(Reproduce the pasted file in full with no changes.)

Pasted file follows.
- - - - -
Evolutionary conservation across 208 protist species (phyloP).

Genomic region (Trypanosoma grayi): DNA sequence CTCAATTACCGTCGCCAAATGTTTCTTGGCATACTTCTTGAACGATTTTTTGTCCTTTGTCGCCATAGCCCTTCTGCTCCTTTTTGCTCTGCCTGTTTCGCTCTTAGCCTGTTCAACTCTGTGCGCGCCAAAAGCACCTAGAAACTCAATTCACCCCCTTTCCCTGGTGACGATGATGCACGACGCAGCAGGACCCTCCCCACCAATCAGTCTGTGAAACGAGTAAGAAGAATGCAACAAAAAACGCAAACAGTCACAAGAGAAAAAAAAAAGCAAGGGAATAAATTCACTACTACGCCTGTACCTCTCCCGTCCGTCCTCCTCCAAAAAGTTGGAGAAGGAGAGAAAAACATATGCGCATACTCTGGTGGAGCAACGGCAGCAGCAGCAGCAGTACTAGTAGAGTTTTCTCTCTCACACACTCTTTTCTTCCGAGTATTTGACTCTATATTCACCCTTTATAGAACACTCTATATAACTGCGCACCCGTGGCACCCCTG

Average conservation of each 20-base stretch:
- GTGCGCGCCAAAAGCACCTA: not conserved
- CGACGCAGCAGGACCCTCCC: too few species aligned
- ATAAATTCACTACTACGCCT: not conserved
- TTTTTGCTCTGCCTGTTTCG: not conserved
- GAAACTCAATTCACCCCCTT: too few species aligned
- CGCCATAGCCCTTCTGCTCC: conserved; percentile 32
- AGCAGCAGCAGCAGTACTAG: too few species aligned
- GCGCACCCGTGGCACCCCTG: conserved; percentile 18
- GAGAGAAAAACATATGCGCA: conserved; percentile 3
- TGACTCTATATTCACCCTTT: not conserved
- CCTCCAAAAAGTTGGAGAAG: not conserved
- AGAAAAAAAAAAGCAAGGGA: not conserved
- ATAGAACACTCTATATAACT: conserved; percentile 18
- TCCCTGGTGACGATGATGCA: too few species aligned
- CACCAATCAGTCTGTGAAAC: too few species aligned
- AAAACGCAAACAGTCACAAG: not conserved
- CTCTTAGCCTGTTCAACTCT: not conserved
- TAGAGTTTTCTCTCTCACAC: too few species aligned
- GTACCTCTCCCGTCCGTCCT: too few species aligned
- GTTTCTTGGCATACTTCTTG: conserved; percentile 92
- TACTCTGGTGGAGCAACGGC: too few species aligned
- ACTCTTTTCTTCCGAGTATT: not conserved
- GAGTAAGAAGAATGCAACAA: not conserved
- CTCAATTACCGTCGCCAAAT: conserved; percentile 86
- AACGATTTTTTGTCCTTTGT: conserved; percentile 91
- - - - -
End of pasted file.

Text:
Evolutionary conservation across 208 protist species (phyloP).

Genomic region (Trypanosoma grayi): DNA sequence CTCAATTACCGTCGCCAAATGTTTCTTGGCATACTTCTTGAACGATTTTTTGTCCTTTGTCGCCATAGCCCTTCTGCTCCTTTTTGCTCTGCCTGTTTCGCTCTTAGCCTGTTCAACTCTGTGCGCGCCAAAAGCACCTAGAAACTCAATTCACCCCCTTTCCCTGGTGACGATGATGCACGACGCAGCAGGACCCTCCCCACCAATCAGTCTGTGAAACGAGTAAGAAGAATGCAACAAAAAACGCAAACAGTCACAAGAGAAAAAAAAAAGCAAGGGAATAAATTCACTACTACGCCTGTACCTCTCCCGTCCGTCCTCCTCCAAAAAGTTGGAGAAGGAGAGAAAAACATATGCGCATACTCTGGTGGAGCAACGGCAGCAGCAGCAGCAGTACTAGTAGAGTTTTCTCTCTCACACACTCTTTTCTTCCGAGTATTTGACTCTATATTCACCCTTTATAGAACACTCTATATAACTGCGCACCCGTGGCACCCCTG

Average conservation of each 20-base stretch:
- GTGCGCGCCAAAAGCACCTA: not conserved
- CGACGCAGCAGGACCCTCCC: too few species aligned
- ATAAATTCACTACTACGCCT: not conserved
- TTTTTGCTCTGCCTGTTTCG: not conserved
- GAAACTCAATTCACCCCCTT: too few species aligned
- CGCCATAGCCCTTCTGCTCC: conserved; percentile 32
- AGCAGCAGCAGCAGTACTAG: too few species aligned
- GCGCACCCGTGGCACCCCTG: conserved; percentile 18
- GAGAGAAAAACATATGCGCA: conserved; percentile 3
- TGACTCTATATTCACCCTTT: not conserved
- CCTCCAAAAAGTTGGAGAAG: not conserved
- AGAAAAAAAAAAGCAAGGGA: not conserved
- ATAGAACACTCTATATAACT: conserved; percentile 18
- TCCCTGGTGACGATGATGCA: too few species aligned
- CACCAATCAGTCTGTGAAAC: too few species aligned
- AAAACGCAAACAGTCACAAG: not conserved
- CTCTTAGCCTGTTCAACTCT: not conserved
- TAGAGTTTTCTCTCTCACAC: too few species aligned
- GTACCTCTCCCGTCCGTCCT: too few species aligned
- GTTTCTTGGCATACTTCTTG: conserved; percentile 92
- TACTCTGGTGGAGCAACGGC: too few species aligned
- ACTCTTTTCTTCCGAGTATT: not conserved
- GAGTAAGAAGAATGCAACAA: not conserved
- CTCAATTACCGTCGCCAAAT: conserved; percentile 86
- AACGATTTTTTGTCCTTTGT: conserved; percentile 91